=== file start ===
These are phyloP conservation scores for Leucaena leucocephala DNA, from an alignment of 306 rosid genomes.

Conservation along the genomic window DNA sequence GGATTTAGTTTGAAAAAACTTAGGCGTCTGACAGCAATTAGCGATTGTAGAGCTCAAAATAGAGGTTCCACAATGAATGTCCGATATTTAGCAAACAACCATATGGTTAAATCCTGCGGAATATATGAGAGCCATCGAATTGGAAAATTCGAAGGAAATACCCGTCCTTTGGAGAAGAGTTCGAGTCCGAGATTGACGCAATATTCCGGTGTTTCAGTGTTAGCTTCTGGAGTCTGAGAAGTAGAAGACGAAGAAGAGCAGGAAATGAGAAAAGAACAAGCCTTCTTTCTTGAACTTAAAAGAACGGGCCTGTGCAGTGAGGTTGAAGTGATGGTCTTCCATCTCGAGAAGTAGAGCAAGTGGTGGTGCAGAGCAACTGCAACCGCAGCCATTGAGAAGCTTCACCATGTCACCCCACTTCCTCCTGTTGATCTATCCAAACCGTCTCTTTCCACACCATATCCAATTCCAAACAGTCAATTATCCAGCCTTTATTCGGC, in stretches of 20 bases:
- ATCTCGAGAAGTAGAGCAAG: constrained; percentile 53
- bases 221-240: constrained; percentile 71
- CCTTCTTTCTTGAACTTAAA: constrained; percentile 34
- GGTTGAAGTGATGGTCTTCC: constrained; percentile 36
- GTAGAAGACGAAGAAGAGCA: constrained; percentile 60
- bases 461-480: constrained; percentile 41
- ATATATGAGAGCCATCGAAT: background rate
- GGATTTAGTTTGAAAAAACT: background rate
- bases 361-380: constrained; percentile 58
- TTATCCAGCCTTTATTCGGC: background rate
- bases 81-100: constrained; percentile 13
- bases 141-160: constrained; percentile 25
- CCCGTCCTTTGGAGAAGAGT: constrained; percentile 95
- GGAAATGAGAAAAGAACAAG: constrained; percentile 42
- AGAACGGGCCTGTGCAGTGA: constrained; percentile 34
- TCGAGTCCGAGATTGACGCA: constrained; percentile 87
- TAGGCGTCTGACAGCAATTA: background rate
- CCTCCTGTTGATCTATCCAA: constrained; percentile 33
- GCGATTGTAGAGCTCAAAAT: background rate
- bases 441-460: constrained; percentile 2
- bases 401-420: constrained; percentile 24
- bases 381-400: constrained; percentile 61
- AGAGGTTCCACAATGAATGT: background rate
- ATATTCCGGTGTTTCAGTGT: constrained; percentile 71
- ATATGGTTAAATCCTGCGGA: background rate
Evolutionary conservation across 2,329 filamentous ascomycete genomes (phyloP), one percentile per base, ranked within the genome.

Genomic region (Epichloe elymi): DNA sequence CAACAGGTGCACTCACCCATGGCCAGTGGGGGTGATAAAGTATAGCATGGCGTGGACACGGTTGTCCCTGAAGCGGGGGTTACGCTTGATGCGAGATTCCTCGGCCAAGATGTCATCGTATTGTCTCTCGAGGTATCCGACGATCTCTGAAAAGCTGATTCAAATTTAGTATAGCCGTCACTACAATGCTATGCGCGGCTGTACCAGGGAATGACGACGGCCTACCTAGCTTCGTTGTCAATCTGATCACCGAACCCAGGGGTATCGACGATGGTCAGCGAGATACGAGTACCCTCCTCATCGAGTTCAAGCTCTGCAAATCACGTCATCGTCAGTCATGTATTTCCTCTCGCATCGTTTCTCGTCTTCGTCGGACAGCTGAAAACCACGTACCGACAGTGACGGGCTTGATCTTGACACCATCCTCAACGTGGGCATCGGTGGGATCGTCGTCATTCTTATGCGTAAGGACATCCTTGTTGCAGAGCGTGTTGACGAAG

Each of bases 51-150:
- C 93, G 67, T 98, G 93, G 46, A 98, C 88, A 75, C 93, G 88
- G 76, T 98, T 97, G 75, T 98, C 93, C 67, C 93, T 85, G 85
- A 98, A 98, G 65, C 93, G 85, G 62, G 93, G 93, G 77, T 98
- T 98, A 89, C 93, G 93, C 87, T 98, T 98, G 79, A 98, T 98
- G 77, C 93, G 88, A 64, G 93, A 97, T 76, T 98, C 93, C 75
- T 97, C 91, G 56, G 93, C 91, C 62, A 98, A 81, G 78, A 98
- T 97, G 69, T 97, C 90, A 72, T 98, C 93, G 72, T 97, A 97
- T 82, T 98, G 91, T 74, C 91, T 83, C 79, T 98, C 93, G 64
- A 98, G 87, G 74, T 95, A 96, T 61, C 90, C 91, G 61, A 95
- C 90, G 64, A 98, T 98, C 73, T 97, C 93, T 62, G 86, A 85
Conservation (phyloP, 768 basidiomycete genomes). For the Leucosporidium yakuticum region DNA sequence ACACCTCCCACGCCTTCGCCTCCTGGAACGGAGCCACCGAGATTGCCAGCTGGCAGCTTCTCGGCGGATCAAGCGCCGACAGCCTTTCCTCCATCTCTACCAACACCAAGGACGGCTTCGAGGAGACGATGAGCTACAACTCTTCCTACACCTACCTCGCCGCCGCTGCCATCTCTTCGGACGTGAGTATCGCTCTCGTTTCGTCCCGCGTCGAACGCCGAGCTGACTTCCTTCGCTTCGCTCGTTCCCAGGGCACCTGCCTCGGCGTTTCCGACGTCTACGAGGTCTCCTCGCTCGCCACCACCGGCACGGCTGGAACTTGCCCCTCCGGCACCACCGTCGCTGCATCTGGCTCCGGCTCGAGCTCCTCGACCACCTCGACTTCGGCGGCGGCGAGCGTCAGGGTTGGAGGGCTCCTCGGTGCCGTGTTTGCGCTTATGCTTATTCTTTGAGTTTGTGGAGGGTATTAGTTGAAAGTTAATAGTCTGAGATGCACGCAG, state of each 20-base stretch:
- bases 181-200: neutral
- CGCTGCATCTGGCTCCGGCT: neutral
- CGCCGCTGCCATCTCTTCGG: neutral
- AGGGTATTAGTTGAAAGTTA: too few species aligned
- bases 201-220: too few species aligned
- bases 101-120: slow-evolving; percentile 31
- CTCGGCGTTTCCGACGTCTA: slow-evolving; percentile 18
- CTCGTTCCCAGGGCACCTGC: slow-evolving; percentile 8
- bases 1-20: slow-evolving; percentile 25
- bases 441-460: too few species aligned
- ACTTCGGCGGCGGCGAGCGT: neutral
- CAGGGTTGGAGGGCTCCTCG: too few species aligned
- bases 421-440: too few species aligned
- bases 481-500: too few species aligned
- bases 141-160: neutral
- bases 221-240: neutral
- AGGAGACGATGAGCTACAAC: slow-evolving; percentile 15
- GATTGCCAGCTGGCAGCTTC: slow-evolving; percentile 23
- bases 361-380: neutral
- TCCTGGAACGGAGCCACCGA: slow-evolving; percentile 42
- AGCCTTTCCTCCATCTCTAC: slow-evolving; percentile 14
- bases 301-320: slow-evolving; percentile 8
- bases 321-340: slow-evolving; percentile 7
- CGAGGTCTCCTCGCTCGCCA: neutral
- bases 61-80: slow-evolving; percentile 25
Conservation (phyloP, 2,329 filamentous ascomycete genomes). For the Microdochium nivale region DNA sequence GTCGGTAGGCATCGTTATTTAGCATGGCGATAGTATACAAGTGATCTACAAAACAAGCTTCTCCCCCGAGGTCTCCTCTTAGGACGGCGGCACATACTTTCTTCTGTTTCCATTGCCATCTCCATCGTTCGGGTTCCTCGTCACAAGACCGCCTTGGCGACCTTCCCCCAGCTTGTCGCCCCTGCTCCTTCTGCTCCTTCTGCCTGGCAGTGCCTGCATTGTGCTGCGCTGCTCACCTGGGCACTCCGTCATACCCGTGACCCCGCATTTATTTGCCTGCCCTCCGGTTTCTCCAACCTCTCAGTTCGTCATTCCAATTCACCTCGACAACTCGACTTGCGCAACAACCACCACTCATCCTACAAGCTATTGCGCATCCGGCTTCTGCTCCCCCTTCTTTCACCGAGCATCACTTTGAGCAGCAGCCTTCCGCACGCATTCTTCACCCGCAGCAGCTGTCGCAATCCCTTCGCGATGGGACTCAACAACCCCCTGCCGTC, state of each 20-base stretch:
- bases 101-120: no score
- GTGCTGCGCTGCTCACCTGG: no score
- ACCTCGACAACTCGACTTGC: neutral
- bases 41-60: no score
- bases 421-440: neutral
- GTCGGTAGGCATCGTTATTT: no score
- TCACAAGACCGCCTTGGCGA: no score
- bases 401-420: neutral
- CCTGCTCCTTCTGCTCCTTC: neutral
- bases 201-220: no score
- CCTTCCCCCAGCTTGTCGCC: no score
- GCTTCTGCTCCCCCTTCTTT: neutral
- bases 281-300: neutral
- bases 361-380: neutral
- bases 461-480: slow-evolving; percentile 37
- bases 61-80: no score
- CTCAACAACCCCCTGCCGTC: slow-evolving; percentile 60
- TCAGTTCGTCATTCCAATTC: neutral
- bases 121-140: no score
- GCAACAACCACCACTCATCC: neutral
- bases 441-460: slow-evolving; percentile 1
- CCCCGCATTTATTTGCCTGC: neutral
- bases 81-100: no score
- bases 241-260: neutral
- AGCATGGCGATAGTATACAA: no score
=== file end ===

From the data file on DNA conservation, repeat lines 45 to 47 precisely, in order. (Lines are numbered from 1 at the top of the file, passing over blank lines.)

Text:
- AGGGTATTAGTTGAAAGTTA: too few species aligned
- bases 201-220: too few species aligned
- bases 101-120: slow-evolving; percentile 31